New permitted development right to add two extra floors to blocks of flats

The government has introduced a new permitted development right allowing developers to add two extra floors to detached blocks of flats.

The new permitted development right comes into force on the 1 August 2020 and is set out as Class A, Part 20, Schedule 2 of the General Permitted Development Order (the GPDO). The wording of the legislation in full can be viewed here.

The key points to understand are:
– Only fully detached blocks of flats can be extended.
– Only purpose-built blocks of flats can be extended – they must have been built as flats and only as flats (not converted from a house or office, for example).
– The right does not apply in conservation areas or similar (world heritage sites etc);
– The building must have been constructed between 1 July 1948 and 5 March 2018 (this rules out blocks built very recently, but also older buildings (such as Victorian mansion blocks)).
– You must make an application to the council for ‘prior approval’. The council can assess the proposal on its:
o design and appearance
o the impact on neighbours
o highways and parking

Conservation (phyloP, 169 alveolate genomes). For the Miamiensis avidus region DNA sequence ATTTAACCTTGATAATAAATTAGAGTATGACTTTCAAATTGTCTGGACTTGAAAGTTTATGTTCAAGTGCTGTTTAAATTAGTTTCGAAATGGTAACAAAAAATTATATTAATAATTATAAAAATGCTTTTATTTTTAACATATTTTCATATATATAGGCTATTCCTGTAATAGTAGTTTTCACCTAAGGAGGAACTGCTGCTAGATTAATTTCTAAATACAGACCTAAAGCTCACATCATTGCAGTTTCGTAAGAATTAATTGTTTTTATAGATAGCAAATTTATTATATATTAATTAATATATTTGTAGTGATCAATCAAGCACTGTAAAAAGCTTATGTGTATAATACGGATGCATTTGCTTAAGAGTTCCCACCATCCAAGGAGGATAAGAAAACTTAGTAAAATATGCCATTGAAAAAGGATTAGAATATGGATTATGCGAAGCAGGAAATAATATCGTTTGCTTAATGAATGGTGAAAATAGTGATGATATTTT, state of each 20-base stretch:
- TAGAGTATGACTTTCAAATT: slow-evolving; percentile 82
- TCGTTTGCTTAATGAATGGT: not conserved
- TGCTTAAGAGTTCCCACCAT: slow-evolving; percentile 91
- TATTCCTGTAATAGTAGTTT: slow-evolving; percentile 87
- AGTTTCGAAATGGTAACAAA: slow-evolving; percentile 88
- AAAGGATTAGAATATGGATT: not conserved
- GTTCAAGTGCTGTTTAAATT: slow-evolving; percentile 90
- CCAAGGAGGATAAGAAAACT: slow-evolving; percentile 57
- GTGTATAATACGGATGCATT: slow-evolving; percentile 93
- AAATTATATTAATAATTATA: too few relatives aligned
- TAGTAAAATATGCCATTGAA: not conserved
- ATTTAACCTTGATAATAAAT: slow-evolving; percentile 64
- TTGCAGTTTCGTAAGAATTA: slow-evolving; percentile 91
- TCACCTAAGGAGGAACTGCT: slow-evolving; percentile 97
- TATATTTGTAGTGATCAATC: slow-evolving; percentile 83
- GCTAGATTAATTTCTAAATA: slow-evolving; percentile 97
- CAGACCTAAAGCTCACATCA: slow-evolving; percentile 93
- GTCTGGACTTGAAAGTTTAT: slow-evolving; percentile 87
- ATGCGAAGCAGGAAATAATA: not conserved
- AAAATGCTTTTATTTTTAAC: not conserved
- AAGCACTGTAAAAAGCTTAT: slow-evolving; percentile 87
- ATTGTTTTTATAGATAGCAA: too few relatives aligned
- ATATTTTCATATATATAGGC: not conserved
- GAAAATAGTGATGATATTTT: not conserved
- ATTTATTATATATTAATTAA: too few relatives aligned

o flooding
o contamination
– The council will therefore refuse the application if it feels the design is poor quality, the development will look out of place or neighbours will suffer a loss of light, outlook or privacy.
– There is a fee of £334 per new flat. It looks like the new fee regime will not be in force in time for 1 August, so there is a suggestion that any applications submitted in the first few weeks will be fee free.
– The advantage of the new regime, compared to applying for full planning permission, is that the LPA cannot assess the size of the flats (there are no minimum sizes), require minimum outside space, require affordable housing contributions or apply other bothersome policies relating to, for example, biodiversity, energy efficiency etc.
– The main questions that developers should ask themselves are:
o Was the building ‘purpose-built’ as a block of flats?
o When was it originally built?
o Is it in a conservation area?
o Can the new extension be designed to fit in with the area?
o Will the extended building cause any harm to neighbours?

To help you understand and take advantage of this new permitted development right, Just Planning is offering a site appraisal service. We will provide you with detailed advice on the specific requirements of the new legislation and will apply it to your building, to give you an idea of whether it is eligible and whether the council might grant you prior approval to add extra floors. We can also recommend architects with experience of designing rooftop extensions to existing buildings. Contact us at [email protected] for more information.

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